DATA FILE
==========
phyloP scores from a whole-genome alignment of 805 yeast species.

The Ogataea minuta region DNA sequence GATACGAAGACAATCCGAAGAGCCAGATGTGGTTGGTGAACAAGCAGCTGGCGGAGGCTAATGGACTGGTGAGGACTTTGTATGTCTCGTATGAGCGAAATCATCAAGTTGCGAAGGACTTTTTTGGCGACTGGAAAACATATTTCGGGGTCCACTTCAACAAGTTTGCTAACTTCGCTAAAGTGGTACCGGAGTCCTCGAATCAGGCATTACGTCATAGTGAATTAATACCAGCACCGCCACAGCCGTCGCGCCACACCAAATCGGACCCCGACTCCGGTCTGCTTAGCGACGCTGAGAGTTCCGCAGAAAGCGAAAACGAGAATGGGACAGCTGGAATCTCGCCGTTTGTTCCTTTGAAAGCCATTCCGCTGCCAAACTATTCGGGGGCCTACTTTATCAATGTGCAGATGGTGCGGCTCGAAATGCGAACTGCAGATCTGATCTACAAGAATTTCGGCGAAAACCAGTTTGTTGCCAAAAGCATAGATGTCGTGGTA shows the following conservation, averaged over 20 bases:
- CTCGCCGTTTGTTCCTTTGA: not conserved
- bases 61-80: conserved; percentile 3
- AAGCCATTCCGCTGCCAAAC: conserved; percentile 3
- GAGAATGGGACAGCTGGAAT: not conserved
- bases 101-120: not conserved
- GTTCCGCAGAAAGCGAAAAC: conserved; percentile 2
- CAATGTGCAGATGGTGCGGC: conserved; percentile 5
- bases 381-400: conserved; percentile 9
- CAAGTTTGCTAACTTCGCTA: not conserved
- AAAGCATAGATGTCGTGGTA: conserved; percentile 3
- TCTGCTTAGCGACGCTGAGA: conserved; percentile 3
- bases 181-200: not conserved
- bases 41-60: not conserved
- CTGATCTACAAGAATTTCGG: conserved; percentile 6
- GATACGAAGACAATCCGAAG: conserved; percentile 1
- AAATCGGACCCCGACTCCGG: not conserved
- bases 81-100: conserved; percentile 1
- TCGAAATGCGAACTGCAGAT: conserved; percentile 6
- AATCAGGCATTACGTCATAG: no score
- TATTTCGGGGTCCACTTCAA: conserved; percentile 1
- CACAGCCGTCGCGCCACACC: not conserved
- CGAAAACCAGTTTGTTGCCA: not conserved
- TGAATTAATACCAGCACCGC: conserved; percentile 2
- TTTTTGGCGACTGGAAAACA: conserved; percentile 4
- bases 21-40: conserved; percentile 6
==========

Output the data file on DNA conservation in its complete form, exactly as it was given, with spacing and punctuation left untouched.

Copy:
phyloP scores from a whole-genome alignment of 805 yeast species.

The Ogataea minuta region DNA sequence GATACGAAGACAATCCGAAGAGCCAGATGTGGTTGGTGAACAAGCAGCTGGCGGAGGCTAATGGACTGGTGAGGACTTTGTATGTCTCGTATGAGCGAAATCATCAAGTTGCGAAGGACTTTTTTGGCGACTGGAAAACATATTTCGGGGTCCACTTCAACAAGTTTGCTAACTTCGCTAAAGTGGTACCGGAGTCCTCGAATCAGGCATTACGTCATAGTGAATTAATACCAGCACCGCCACAGCCGTCGCGCCACACCAAATCGGACCCCGACTCCGGTCTGCTTAGCGACGCTGAGAGTTCCGCAGAAAGCGAAAACGAGAATGGGACAGCTGGAATCTCGCCGTTTGTTCCTTTGAAAGCCATTCCGCTGCCAAACTATTCGGGGGCCTACTTTATCAATGTGCAGATGGTGCGGCTCGAAATGCGAACTGCAGATCTGATCTACAAGAATTTCGGCGAAAACCAGTTTGTTGCCAAAAGCATAGATGTCGTGGTA shows the following conservation, averaged over 20 bases:
- CTCGCCGTTTGTTCCTTTGA: not conserved
- bases 61-80: conserved; percentile 3
- AAGCCATTCCGCTGCCAAAC: conserved; percentile 3
- GAGAATGGGACAGCTGGAAT: not conserved
- bases 101-120: not conserved
- GTTCCGCAGAAAGCGAAAAC: conserved; percentile 2
- CAATGTGCAGATGGTGCGGC: conserved; percentile 5
- bases 381-400: conserved; percentile 9
- CAAGTTTGCTAACTTCGCTA: not conserved
- AAAGCATAGATGTCGTGGTA: conserved; percentile 3
- TCTGCTTAGCGACGCTGAGA: conserved; percentile 3
- bases 181-200: not conserved
- bases 41-60: not conserved
- CTGATCTACAAGAATTTCGG: conserved; percentile 6
- GATACGAAGACAATCCGAAG: conserved; percentile 1
- AAATCGGACCCCGACTCCGG: not conserved
- bases 81-100: conserved; percentile 1
- TCGAAATGCGAACTGCAGAT: conserved; percentile 6
- AATCAGGCATTACGTCATAG: no score
- TATTTCGGGGTCCACTTCAA: conserved; percentile 1
- CACAGCCGTCGCGCCACACC: not conserved
- CGAAAACCAGTTTGTTGCCA: not conserved
- TGAATTAATACCAGCACCGC: conserved; percentile 2
- TTTTTGGCGACTGGAAAACA: conserved; percentile 4
- bases 21-40: conserved; percentile 6